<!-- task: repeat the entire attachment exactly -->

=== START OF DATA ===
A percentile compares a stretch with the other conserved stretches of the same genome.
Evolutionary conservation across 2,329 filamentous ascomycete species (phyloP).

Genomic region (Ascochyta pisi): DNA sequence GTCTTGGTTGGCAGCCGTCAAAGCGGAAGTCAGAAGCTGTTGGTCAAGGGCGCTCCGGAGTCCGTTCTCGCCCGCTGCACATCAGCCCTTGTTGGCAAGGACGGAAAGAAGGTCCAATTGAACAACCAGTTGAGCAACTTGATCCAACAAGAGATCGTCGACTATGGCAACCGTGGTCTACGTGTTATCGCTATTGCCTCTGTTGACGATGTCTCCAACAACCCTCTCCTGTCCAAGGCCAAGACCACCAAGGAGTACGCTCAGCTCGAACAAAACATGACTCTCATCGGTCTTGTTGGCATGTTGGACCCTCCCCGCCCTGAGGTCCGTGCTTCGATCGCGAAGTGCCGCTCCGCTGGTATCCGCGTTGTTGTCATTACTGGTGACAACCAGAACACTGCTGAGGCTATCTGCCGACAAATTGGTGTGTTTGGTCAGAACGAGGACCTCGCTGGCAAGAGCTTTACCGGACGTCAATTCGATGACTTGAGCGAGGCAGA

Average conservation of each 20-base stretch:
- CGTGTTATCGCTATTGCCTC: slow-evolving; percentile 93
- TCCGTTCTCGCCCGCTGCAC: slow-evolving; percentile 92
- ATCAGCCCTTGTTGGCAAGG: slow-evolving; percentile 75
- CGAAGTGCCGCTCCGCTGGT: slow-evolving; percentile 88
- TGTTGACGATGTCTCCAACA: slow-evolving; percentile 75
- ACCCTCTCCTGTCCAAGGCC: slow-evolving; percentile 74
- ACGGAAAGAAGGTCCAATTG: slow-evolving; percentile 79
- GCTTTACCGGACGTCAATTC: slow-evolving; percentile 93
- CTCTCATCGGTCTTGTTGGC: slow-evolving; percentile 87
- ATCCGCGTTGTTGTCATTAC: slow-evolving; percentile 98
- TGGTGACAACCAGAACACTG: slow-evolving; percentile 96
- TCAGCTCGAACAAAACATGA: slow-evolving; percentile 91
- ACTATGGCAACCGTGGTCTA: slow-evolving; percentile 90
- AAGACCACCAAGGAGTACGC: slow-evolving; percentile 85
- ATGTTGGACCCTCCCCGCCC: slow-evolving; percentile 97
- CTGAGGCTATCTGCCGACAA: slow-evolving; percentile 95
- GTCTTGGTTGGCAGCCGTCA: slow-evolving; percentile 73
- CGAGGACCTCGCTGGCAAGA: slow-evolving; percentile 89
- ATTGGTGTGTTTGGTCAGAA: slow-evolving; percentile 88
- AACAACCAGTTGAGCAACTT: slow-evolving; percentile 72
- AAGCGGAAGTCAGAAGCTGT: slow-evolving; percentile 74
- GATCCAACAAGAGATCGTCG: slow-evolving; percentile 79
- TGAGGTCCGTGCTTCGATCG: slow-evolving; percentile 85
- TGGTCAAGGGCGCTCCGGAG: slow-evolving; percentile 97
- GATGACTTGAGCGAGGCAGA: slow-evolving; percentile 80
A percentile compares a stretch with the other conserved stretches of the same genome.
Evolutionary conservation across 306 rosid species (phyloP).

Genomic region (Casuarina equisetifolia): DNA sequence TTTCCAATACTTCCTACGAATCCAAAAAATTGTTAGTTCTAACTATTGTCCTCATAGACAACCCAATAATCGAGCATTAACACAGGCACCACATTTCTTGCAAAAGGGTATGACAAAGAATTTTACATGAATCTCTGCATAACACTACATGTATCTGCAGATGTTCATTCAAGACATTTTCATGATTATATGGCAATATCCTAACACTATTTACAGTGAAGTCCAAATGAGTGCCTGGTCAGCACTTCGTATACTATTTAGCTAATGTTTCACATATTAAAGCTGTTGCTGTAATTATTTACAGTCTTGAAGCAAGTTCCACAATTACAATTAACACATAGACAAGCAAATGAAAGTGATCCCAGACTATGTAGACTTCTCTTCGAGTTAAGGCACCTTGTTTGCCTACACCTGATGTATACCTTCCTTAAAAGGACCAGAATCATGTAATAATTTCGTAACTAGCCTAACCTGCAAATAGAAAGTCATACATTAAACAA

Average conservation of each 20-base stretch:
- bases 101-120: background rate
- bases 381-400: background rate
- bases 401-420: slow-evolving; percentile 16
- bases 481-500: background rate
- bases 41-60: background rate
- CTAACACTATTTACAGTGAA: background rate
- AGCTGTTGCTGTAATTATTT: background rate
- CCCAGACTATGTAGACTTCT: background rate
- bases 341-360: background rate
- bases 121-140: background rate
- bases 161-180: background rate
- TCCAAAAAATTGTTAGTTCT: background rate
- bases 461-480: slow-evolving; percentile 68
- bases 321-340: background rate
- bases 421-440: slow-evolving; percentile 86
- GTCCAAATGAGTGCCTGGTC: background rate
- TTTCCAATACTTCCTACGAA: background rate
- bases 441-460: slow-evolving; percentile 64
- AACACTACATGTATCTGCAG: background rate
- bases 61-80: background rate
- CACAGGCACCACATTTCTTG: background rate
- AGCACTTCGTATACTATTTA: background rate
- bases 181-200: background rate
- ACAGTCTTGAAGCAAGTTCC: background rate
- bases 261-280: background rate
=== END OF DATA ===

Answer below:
A percentile compares a stretch with the other conserved stretches of the same genome.
Evolutionary conservation across 2,329 filamentous ascomycete species (phyloP).

Genomic region (Ascochyta pisi): DNA sequence GTCTTGGTTGGCAGCCGTCAAAGCGGAAGTCAGAAGCTGTTGGTCAAGGGCGCTCCGGAGTCCGTTCTCGCCCGCTGCACATCAGCCCTTGTTGGCAAGGACGGAAAGAAGGTCCAATTGAACAACCAGTTGAGCAACTTGATCCAACAAGAGATCGTCGACTATGGCAACCGTGGTCTACGTGTTATCGCTATTGCCTCTGTTGACGATGTCTCCAACAACCCTCTCCTGTCCAAGGCCAAGACCACCAAGGAGTACGCTCAGCTCGAACAAAACATGACTCTCATCGGTCTTGTTGGCATGTTGGACCCTCCCCGCCCTGAGGTCCGTGCTTCGATCGCGAAGTGCCGCTCCGCTGGTATCCGCGTTGTTGTCATTACTGGTGACAACCAGAACACTGCTGAGGCTATCTGCCGACAAATTGGTGTGTTTGGTCAGAACGAGGACCTCGCTGGCAAGAGCTTTACCGGACGTCAATTCGATGACTTGAGCGAGGCAGA

Average conservation of each 20-base stretch:
- CGTGTTATCGCTATTGCCTC: slow-evolving; percentile 93
- TCCGTTCTCGCCCGCTGCAC: slow-evolving; percentile 92
- ATCAGCCCTTGTTGGCAAGG: slow-evolving; percentile 75
- CGAAGTGCCGCTCCGCTGGT: slow-evolving; percentile 88
- TGTTGACGATGTCTCCAACA: slow-evolving; percentile 75
- ACCCTCTCCTGTCCAAGGCC: slow-evolving; percentile 74
- ACGGAAAGAAGGTCCAATTG: slow-evolving; percentile 79
- GCTTTACCGGACGTCAATTC: slow-evolving; percentile 93
- CTCTCATCGGTCTTGTTGGC: slow-evolving; percentile 87
- ATCCGCGTTGTTGTCATTAC: slow-evolving; percentile 98
- TGGTGACAACCAGAACACTG: slow-evolving; percentile 96
- TCAGCTCGAACAAAACATGA: slow-evolving; percentile 91
- ACTATGGCAACCGTGGTCTA: slow-evolving; percentile 90
- AAGACCACCAAGGAGTACGC: slow-evolving; percentile 85
- ATGTTGGACCCTCCCCGCCC: slow-evolving; percentile 97
- CTGAGGCTATCTGCCGACAA: slow-evolving; percentile 95
- GTCTTGGTTGGCAGCCGTCA: slow-evolving; percentile 73
- CGAGGACCTCGCTGGCAAGA: slow-evolving; percentile 89
- ATTGGTGTGTTTGGTCAGAA: slow-evolving; percentile 88
- AACAACCAGTTGAGCAACTT: slow-evolving; percentile 72
- AAGCGGAAGTCAGAAGCTGT: slow-evolving; percentile 74
- GATCCAACAAGAGATCGTCG: slow-evolving; percentile 79
- TGAGGTCCGTGCTTCGATCG: slow-evolving; percentile 85
- TGGTCAAGGGCGCTCCGGAG: slow-evolving; percentile 97
- GATGACTTGAGCGAGGCAGA: slow-evolving; percentile 80
A percentile compares a stretch with the other conserved stretches of the same genome.
Evolutionary conservation across 306 rosid species (phyloP).

Genomic region (Casuarina equisetifolia): DNA sequence TTTCCAATACTTCCTACGAATCCAAAAAATTGTTAGTTCTAACTATTGTCCTCATAGACAACCCAATAATCGAGCATTAACACAGGCACCACATTTCTTGCAAAAGGGTATGACAAAGAATTTTACATGAATCTCTGCATAACACTACATGTATCTGCAGATGTTCATTCAAGACATTTTCATGATTATATGGCAATATCCTAACACTATTTACAGTGAAGTCCAAATGAGTGCCTGGTCAGCACTTCGTATACTATTTAGCTAATGTTTCACATATTAAAGCTGTTGCTGTAATTATTTACAGTCTTGAAGCAAGTTCCACAATTACAATTAACACATAGACAAGCAAATGAAAGTGATCCCAGACTATGTAGACTTCTCTTCGAGTTAAGGCACCTTGTTTGCCTACACCTGATGTATACCTTCCTTAAAAGGACCAGAATCATGTAATAATTTCGTAACTAGCCTAACCTGCAAATAGAAAGTCATACATTAAACAA

Average conservation of each 20-base stretch:
- bases 101-120: background rate
- bases 381-400: background rate
- bases 401-420: slow-evolving; percentile 16
- bases 481-500: background rate
- bases 41-60: background rate
- CTAACACTATTTACAGTGAA: background rate
- AGCTGTTGCTGTAATTATTT: background rate
- CCCAGACTATGTAGACTTCT: background rate
- bases 341-360: background rate
- bases 121-140: background rate
- bases 161-180: background rate
- TCCAAAAAATTGTTAGTTCT: background rate
- bases 461-480: slow-evolving; percentile 68
- bases 321-340: background rate
- bases 421-440: slow-evolving; percentile 86
- GTCCAAATGAGTGCCTGGTC: background rate
- TTTCCAATACTTCCTACGAA: background rate
- bases 441-460: slow-evolving; percentile 64
- AACACTACATGTATCTGCAG: background rate
- bases 61-80: background rate
- CACAGGCACCACATTTCTTG: background rate
- AGCACTTCGTATACTATTTA: background rate
- bases 181-200: background rate
- ACAGTCTTGAAGCAAGTTCC: background rate
- bases 261-280: background rate